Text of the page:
From the Abbey to the camp: Downton's Lady Mary spreads Christmas cheer to Syrian refugees of Jordan
Michelle Dockery, Downton Abbey's Lady Mary, loves on Syrian refugees in Zaatari. (Image: Facebook)
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What does the star of a “posh soap” have to do with a refugee camp in Jordan?
In the show she plays an aloof and disdainful aristocrat; in reality she is extremely sensitive and anxious to help relieve the suffering of the refugees.
Dockery will now front up the Christmas appeal for Oxfam, bringing the reality of the crisis in Syria home to millions of people preparing for Christmas in Britain.
She will highlight the need to provide shelter, food and medicine to the families who have fled the violence. The UK’s Department for International Development will match every pound from the public with one from the government, doubling the amount.
Part of Oxfam’s campaign focuses on children. The cold, hard statistics show that 11,500 Syrians under 17 were killed in the conflict, 1 million have become refugees and another million inside Syria are unable to go to school. Such figures are almost impossible to grasp.
The reality is that a whole generation of young Syrians is growing up having seen horrific violence, their relatives killed or maimed. They have been forced to flee to another country, often separated from their parents, to live in a tent and in many cases to miss school.
For this reason, the UK is launching the £30 million Lost Generation Initiative to provide protection, trauma care and counselling to these children.
Other cold, hard statistics are equally unfathomable: over 100,000 people killed, over 9 million in need of help inside Syria and over 2 million refugees in neighbouring countries.
The reality can only be brought home by visiting and talking to the refugees.
Last month we took our new Minister Hugh Robertson to Zaatari camp. We met Syrians who described how they had made their way to Jordan after having been bombed out of their houses.
Sitting in a tent, we met Samer from Deraa, with his wife and daughters, who described how the Syrian army had destroyed their farm and killed the livestock they depended on.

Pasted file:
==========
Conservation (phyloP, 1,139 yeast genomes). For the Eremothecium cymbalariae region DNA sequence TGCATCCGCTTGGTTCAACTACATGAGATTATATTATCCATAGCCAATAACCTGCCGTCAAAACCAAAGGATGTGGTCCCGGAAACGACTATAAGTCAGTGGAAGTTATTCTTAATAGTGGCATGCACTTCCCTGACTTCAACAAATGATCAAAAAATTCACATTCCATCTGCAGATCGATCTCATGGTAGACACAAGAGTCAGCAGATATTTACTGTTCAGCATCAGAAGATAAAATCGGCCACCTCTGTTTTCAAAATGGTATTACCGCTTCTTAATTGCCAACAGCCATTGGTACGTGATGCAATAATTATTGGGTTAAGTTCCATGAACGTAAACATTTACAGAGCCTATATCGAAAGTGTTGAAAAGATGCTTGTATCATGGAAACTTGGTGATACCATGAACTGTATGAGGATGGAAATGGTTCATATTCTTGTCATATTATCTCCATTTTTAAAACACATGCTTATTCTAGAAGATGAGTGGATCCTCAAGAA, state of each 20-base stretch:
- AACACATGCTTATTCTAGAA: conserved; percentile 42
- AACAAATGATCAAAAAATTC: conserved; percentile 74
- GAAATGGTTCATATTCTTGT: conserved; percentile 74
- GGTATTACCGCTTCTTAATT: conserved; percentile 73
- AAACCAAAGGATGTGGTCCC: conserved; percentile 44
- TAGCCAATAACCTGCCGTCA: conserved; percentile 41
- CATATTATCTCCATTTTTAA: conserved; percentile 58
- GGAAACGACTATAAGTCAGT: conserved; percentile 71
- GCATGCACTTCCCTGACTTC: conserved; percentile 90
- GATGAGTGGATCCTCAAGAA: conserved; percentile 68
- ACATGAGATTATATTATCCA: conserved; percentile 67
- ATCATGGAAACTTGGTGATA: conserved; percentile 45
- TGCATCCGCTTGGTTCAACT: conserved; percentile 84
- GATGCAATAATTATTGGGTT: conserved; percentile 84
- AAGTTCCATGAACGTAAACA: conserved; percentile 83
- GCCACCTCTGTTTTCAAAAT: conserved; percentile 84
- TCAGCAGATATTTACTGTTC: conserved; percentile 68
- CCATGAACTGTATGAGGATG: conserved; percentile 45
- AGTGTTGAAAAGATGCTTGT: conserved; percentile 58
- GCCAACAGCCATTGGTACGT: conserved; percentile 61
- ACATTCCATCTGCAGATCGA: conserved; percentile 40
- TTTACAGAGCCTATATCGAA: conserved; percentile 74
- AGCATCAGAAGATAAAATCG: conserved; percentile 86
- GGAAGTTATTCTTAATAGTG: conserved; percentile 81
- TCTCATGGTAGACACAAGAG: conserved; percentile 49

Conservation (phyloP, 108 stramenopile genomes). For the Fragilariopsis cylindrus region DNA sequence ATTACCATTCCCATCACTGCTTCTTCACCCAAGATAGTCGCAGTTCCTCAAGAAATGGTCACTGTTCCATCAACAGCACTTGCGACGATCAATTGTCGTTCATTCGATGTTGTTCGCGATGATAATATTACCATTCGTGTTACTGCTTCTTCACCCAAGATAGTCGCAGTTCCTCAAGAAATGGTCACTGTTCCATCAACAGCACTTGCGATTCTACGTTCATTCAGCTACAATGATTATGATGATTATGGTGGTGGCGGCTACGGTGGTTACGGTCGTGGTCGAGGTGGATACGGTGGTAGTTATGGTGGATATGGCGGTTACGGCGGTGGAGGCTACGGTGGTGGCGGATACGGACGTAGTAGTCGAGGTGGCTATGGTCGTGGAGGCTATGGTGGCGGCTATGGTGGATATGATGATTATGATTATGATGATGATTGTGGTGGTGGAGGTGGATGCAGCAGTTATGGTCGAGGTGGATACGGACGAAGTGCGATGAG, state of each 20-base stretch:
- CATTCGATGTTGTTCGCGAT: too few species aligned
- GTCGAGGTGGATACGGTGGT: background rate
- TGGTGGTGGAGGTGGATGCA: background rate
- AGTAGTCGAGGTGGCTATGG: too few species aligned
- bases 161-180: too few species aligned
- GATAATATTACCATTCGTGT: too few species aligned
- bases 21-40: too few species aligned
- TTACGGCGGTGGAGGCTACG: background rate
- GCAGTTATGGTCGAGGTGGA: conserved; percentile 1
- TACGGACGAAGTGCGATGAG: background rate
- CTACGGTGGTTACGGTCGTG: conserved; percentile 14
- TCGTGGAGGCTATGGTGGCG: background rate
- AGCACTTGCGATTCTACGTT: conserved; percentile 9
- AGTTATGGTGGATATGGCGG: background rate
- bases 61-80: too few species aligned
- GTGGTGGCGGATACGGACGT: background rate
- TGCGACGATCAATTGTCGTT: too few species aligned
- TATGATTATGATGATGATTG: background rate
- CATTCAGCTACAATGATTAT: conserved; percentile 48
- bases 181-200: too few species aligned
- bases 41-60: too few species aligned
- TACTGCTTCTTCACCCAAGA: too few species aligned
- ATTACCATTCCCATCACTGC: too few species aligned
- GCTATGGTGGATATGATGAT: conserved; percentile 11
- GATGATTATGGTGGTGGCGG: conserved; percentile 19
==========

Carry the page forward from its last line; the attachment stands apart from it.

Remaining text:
Another harsh reality is that their tent is going to be uncomfortably cold during winter, especially when the temperatures get down to zero.
The United Nations provides blankets and bedding. Families in the West, gathering by the fire or settling down to Christmas dinner, should spare a thought for the hardships families like Samer’s are undergoing.
Robertson also visited the Jordanian towns that are hosting almost 500,000 Syrians. Again, the reality behind the number is stark. In towns like Mafraq, the population has doubled and the municipality can no longer keep the streets clean; there are schools where Jordanian pupils have to attend for only half the day to make way for the Syrian students in the afternoon; and Jordanian mothers who have to go to Amman to give birth because all the beds are occupied by Syrians.
The UK recognises the burden that Jordanian citizens and people in other neighbouring countries, like Lebanon, are carrying and has been at the forefront of the humanitarian response. We have given half-a-billion pounds, the largest total sum the UK has ever committed to a single crisis.
Over £100 million has been allocated to Jordan, including to help municipalities like Mafraq.
Next week will mark 1,000 days of the conflict in Syria. That is 1,000 days too many.
For the sake of all the innocent victims who have been targeted by the regime, killed or forced to flee, it is time to end the bloodshed and find a peaceful solution to the crisis.
That is the reality that Dockery will present to support Oxfam’s campaign.
This is far away from any fantasy drama about nobility struggling to survive in 20th century Britain. It is more of a reality show that brings to light the suffering of ordinary people.
We have no choice but to help them.
The writer is British ambassador to Jordan. He contributed this article to The Jordan Times.
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